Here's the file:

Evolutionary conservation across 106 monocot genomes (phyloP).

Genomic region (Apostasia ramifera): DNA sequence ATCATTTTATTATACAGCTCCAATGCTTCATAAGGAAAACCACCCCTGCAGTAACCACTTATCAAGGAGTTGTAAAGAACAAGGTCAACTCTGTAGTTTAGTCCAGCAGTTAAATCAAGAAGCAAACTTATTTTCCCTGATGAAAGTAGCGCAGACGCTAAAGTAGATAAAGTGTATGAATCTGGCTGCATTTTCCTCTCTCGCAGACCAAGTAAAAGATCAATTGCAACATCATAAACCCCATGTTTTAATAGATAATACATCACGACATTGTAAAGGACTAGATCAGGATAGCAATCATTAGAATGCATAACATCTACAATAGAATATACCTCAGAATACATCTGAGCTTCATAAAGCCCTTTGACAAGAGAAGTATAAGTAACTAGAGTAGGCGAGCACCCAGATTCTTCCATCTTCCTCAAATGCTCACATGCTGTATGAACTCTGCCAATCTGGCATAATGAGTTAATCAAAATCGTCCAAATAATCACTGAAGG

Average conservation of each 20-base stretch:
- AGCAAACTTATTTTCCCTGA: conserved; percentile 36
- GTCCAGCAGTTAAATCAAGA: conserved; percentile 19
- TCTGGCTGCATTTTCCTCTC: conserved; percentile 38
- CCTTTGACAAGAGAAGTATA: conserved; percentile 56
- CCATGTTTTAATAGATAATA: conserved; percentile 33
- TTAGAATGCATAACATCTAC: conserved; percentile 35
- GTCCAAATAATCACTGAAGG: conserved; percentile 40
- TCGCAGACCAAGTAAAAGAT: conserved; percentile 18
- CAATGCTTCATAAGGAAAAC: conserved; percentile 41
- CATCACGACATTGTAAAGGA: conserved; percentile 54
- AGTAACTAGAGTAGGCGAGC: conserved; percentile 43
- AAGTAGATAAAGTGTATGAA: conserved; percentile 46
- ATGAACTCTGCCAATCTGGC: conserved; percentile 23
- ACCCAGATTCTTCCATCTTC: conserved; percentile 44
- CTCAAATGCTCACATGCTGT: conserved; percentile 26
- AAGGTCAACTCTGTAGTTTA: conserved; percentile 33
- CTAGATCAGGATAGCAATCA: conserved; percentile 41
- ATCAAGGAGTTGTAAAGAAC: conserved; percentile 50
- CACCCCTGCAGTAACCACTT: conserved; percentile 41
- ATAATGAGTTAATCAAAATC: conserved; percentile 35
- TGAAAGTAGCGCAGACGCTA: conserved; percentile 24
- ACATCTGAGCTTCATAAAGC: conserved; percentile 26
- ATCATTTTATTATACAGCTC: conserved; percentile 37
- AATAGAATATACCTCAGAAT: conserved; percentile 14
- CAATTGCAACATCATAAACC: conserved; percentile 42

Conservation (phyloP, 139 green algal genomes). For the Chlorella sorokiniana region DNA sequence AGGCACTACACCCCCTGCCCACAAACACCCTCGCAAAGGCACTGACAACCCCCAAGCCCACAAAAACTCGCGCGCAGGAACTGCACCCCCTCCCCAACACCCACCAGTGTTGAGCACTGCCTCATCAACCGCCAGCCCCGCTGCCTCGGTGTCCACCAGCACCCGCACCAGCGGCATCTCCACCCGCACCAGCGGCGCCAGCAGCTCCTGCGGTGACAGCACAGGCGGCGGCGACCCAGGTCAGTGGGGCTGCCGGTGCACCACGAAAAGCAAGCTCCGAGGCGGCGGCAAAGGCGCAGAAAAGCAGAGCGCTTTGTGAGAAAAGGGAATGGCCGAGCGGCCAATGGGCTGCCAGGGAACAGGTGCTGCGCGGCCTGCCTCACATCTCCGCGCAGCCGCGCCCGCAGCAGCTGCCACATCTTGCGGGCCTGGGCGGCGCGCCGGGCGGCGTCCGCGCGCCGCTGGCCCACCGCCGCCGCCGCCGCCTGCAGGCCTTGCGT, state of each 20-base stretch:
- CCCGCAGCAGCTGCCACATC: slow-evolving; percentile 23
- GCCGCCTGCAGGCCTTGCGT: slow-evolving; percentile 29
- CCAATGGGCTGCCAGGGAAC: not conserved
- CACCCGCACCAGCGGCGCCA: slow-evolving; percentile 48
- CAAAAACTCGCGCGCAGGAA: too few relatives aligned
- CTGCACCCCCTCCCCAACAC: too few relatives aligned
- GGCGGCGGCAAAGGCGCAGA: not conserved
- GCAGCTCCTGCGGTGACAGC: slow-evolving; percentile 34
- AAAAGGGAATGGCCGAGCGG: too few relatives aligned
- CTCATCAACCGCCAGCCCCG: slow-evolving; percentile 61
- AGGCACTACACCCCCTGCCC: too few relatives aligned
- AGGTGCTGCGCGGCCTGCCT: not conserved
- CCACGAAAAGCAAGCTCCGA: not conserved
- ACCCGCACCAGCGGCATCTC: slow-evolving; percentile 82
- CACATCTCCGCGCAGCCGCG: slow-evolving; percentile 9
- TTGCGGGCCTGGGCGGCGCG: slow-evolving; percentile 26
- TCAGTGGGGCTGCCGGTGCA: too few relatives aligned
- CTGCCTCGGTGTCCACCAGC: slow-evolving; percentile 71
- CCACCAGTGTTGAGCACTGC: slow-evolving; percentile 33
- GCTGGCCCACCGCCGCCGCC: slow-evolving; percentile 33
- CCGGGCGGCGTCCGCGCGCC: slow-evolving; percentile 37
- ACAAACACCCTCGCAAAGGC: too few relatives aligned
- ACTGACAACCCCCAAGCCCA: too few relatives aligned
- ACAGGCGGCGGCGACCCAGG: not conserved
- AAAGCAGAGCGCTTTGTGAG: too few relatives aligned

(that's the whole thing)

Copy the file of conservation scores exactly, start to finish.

Evolutionary conservation across 106 monocot genomes (phyloP).

Genomic region (Apostasia ramifera): DNA sequence ATCATTTTATTATACAGCTCCAATGCTTCATAAGGAAAACCACCCCTGCAGTAACCACTTATCAAGGAGTTGTAAAGAACAAGGTCAACTCTGTAGTTTAGTCCAGCAGTTAAATCAAGAAGCAAACTTATTTTCCCTGATGAAAGTAGCGCAGACGCTAAAGTAGATAAAGTGTATGAATCTGGCTGCATTTTCCTCTCTCGCAGACCAAGTAAAAGATCAATTGCAACATCATAAACCCCATGTTTTAATAGATAATACATCACGACATTGTAAAGGACTAGATCAGGATAGCAATCATTAGAATGCATAACATCTACAATAGAATATACCTCAGAATACATCTGAGCTTCATAAAGCCCTTTGACAAGAGAAGTATAAGTAACTAGAGTAGGCGAGCACCCAGATTCTTCCATCTTCCTCAAATGCTCACATGCTGTATGAACTCTGCCAATCTGGCATAATGAGTTAATCAAAATCGTCCAAATAATCACTGAAGG

Average conservation of each 20-base stretch:
- AGCAAACTTATTTTCCCTGA: conserved; percentile 36
- GTCCAGCAGTTAAATCAAGA: conserved; percentile 19
- TCTGGCTGCATTTTCCTCTC: conserved; percentile 38
- CCTTTGACAAGAGAAGTATA: conserved; percentile 56
- CCATGTTTTAATAGATAATA: conserved; percentile 33
- TTAGAATGCATAACATCTAC: conserved; percentile 35
- GTCCAAATAATCACTGAAGG: conserved; percentile 40
- TCGCAGACCAAGTAAAAGAT: conserved; percentile 18
- CAATGCTTCATAAGGAAAAC: conserved; percentile 41
- CATCACGACATTGTAAAGGA: conserved; percentile 54
- AGTAACTAGAGTAGGCGAGC: conserved; percentile 43
- AAGTAGATAAAGTGTATGAA: conserved; percentile 46
- ATGAACTCTGCCAATCTGGC: conserved; percentile 23
- ACCCAGATTCTTCCATCTTC: conserved; percentile 44
- CTCAAATGCTCACATGCTGT: conserved; percentile 26
- AAGGTCAACTCTGTAGTTTA: conserved; percentile 33
- CTAGATCAGGATAGCAATCA: conserved; percentile 41
- ATCAAGGAGTTGTAAAGAAC: conserved; percentile 50
- CACCCCTGCAGTAACCACTT: conserved; percentile 41
- ATAATGAGTTAATCAAAATC: conserved; percentile 35
- TGAAAGTAGCGCAGACGCTA: conserved; percentile 24
- ACATCTGAGCTTCATAAAGC: conserved; percentile 26
- ATCATTTTATTATACAGCTC: conserved; percentile 37
- AATAGAATATACCTCAGAAT: conserved; percentile 14
- CAATTGCAACATCATAAACC: conserved; percentile 42

Conservation (phyloP, 139 green algal genomes). For the Chlorella sorokiniana region DNA sequence AGGCACTACACCCCCTGCCCACAAACACCCTCGCAAAGGCACTGACAACCCCCAAGCCCACAAAAACTCGCGCGCAGGAACTGCACCCCCTCCCCAACACCCACCAGTGTTGAGCACTGCCTCATCAACCGCCAGCCCCGCTGCCTCGGTGTCCACCAGCACCCGCACCAGCGGCATCTCCACCCGCACCAGCGGCGCCAGCAGCTCCTGCGGTGACAGCACAGGCGGCGGCGACCCAGGTCAGTGGGGCTGCCGGTGCACCACGAAAAGCAAGCTCCGAGGCGGCGGCAAAGGCGCAGAAAAGCAGAGCGCTTTGTGAGAAAAGGGAATGGCCGAGCGGCCAATGGGCTGCCAGGGAACAGGTGCTGCGCGGCCTGCCTCACATCTCCGCGCAGCCGCGCCCGCAGCAGCTGCCACATCTTGCGGGCCTGGGCGGCGCGCCGGGCGGCGTCCGCGCGCCGCTGGCCCACCGCCGCCGCCGCCGCCTGCAGGCCTTGCGT, state of each 20-base stretch:
- CCCGCAGCAGCTGCCACATC: slow-evolving; percentile 23
- GCCGCCTGCAGGCCTTGCGT: slow-evolving; percentile 29
- CCAATGGGCTGCCAGGGAAC: not conserved
- CACCCGCACCAGCGGCGCCA: slow-evolving; percentile 48
- CAAAAACTCGCGCGCAGGAA: too few relatives aligned
- CTGCACCCCCTCCCCAACAC: too few relatives aligned
- GGCGGCGGCAAAGGCGCAGA: not conserved
- GCAGCTCCTGCGGTGACAGC: slow-evolving; percentile 34
- AAAAGGGAATGGCCGAGCGG: too few relatives aligned
- CTCATCAACCGCCAGCCCCG: slow-evolving; percentile 61
- AGGCACTACACCCCCTGCCC: too few relatives aligned
- AGGTGCTGCGCGGCCTGCCT: not conserved
- CCACGAAAAGCAAGCTCCGA: not conserved
- ACCCGCACCAGCGGCATCTC: slow-evolving; percentile 82
- CACATCTCCGCGCAGCCGCG: slow-evolving; percentile 9
- TTGCGGGCCTGGGCGGCGCG: slow-evolving; percentile 26
- TCAGTGGGGCTGCCGGTGCA: too few relatives aligned
- CTGCCTCGGTGTCCACCAGC: slow-evolving; percentile 71
- CCACCAGTGTTGAGCACTGC: slow-evolving; percentile 33
- GCTGGCCCACCGCCGCCGCC: slow-evolving; percentile 33
- CCGGGCGGCGTCCGCGCGCC: slow-evolving; percentile 37
- ACAAACACCCTCGCAAAGGC: too few relatives aligned
- ACTGACAACCCCCAAGCCCA: too few relatives aligned
- ACAGGCGGCGGCGACCCAGG: not conserved
- AAAGCAGAGCGCTTTGTGAG: too few relatives aligned